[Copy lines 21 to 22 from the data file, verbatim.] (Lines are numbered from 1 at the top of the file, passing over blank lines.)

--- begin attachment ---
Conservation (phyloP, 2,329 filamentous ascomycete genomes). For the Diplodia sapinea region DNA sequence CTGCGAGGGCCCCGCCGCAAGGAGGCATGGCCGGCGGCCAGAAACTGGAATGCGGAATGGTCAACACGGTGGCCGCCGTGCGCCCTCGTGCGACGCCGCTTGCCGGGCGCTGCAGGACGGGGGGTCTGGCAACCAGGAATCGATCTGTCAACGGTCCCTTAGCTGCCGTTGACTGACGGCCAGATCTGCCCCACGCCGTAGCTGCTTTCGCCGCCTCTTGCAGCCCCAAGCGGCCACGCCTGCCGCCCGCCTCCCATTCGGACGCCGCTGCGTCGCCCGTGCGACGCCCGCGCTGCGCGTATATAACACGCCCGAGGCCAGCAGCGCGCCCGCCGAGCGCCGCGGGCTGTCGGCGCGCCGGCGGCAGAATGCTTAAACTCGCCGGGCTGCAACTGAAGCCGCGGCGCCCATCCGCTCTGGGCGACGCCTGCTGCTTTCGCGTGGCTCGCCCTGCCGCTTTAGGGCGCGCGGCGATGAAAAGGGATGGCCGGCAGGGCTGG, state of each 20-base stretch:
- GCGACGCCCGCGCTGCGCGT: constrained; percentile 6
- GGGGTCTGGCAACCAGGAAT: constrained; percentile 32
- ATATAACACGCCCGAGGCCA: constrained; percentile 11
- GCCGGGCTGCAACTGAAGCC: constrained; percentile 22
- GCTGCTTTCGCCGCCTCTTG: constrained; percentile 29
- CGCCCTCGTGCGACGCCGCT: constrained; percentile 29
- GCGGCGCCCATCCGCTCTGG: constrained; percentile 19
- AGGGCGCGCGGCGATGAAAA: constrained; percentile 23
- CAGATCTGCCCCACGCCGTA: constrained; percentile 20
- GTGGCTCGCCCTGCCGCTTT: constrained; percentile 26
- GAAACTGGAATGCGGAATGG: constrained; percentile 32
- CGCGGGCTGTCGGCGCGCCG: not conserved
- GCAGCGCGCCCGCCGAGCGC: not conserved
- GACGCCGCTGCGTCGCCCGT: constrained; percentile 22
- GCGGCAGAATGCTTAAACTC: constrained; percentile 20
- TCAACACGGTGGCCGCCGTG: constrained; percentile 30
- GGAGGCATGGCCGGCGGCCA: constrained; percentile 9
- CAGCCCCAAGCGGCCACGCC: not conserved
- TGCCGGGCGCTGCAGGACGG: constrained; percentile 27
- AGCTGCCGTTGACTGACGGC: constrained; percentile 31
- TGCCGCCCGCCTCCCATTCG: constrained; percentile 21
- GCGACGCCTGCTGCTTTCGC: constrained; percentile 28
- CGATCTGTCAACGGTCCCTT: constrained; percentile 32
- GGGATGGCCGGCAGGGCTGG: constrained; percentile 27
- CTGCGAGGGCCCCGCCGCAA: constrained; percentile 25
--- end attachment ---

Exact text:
- AGCTGCCGTTGACTGACGGC: constrained; percentile 31
- TGCCGCCCGCCTCCCATTCG: constrained; percentile 21